A petition calling on the Village of Burns Lake to earmark nearly a million dollars for equipping an operating room in the new Lakes District Hospital & Health Centre will soon be on its way to municipal council.
Paul Jean, one of the campaign’s organizers, said late last week the petition would likely be pulled on Monday (April 1) or Tuesday (April 2). After tabulating the results, organizers will prepare it for submission to the municipality.
“We’ll have to get it collated and then arrange to present it to the mayor,” Jean explained.
While community reaction to the petition has generally been positive, local elected officials are being a bit more cautious in their responses.
Bill Miller, director for Electoral Area B (Burns Lake Rural) of the Regional District of Bulkley-Nechako, said he believes it’s always good to engage the public in discussion of important issues. He added that in his opinion, the $960,000 donation made to the Village of Burns Lake by Comfor Management Services Ltd. (a community-owned corporation) “should benefit the whole community and not just (the) municipal tax base. The hospital is certainly representative of the greater community.”
Jean and Joan McFee, organizers of the petition, believe equipping the hospital’s operating room will help with physician recruitment. Miller isn’t so sure.
“It narrows the parameters a bit for Northern Health in what doctors they can bring on board (here),” Miller explained. “According to what they tell us, they must have three physicians that have surgical skills, as well as anesthesiologists. I’m not sure whether that would be a ‘plus’ or a ‘minus’ in their recruiting strategy. I would suspect ‘minus’, but I am not the one to ask.”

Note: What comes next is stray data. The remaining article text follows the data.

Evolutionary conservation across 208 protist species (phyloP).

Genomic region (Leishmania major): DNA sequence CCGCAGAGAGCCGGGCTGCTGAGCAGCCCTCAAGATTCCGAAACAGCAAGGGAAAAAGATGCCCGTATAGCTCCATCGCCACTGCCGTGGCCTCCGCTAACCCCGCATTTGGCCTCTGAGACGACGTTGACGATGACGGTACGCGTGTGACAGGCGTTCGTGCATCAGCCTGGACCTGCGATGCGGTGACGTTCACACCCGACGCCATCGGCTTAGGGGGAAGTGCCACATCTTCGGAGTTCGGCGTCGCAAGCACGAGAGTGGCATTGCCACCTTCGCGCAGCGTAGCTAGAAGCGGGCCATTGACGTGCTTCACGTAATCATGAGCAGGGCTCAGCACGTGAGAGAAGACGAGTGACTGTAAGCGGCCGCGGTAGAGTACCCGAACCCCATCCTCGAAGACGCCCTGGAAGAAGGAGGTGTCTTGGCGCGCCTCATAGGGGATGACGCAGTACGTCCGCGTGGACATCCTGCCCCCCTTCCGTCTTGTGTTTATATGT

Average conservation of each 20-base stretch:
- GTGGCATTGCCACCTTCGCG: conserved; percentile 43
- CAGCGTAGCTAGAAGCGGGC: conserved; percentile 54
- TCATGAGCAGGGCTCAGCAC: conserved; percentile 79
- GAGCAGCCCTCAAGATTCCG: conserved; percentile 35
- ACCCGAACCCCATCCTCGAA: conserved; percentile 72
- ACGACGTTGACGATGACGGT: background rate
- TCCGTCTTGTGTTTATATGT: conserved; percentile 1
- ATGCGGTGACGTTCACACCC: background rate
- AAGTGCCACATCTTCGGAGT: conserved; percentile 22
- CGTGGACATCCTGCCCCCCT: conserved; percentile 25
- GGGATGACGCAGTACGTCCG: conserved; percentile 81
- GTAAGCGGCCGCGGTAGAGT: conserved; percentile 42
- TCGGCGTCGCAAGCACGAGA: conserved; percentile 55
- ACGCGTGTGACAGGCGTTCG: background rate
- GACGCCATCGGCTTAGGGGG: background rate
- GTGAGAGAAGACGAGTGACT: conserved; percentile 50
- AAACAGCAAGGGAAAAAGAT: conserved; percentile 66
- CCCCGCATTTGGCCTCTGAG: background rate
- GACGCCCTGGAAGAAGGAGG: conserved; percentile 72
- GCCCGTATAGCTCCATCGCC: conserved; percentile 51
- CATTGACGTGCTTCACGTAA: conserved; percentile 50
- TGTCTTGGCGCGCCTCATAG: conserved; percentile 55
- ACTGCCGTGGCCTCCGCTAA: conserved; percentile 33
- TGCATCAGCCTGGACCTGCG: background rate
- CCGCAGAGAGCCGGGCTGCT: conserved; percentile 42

Miller added that government officials also have to take into consideration the costs associated with adding new health care services. “I believe we have to be cautious when it comes to what the operating budgets of our facilities are, as the health care cost in the province are rising drastically and the tax burden to our small local tax base (in the Stuart-Nechako Regional Hospital District) could become extreme.
“I think we need to have a full discussion with all the stakeholders/residents,” he concluded. “Strategic planning for the region is we can best get as much services and efficient use of monies.”
Village of Burns Lake council has not yet determined how it will use the $960,000 donation it received from Comfor Management Service Ltd. (CMSL), a community owned corporation.
Mayor Luke Strimbold said last week that while council appreciates local residents’ efforts to engage in municipal government business, more information is needed before the municipality can make a decision on how the CMSL funds should be spent.
“I think there are some important questions that need to be answered,” he stated. “What is our long-term health service plan? What is the operating cost of having a functioning operating room? What are the requirements of having an operating room? … I am prepared to work with the proponents of the petition and Northern Health to get a better understanding of the implications and opportunities.”
Several months ago, the board of directors for Comfor Management Services Ltd. (CMSL) donated $960,000 to the Village of Burns Lake, and in excess of $100,000 to both the Burns Lake Band and Wet’suwet’en First Nation.
While the municipality is the sole shareholder of CMSL, the company’s founders – including Jean – have been critical of the decision, noting that the community-owned corporation and its subsidiary, Burns Lake Community Forest Ltd., were designed to benefit all residents of the Lakes District, and not just those living within municipal boundaries.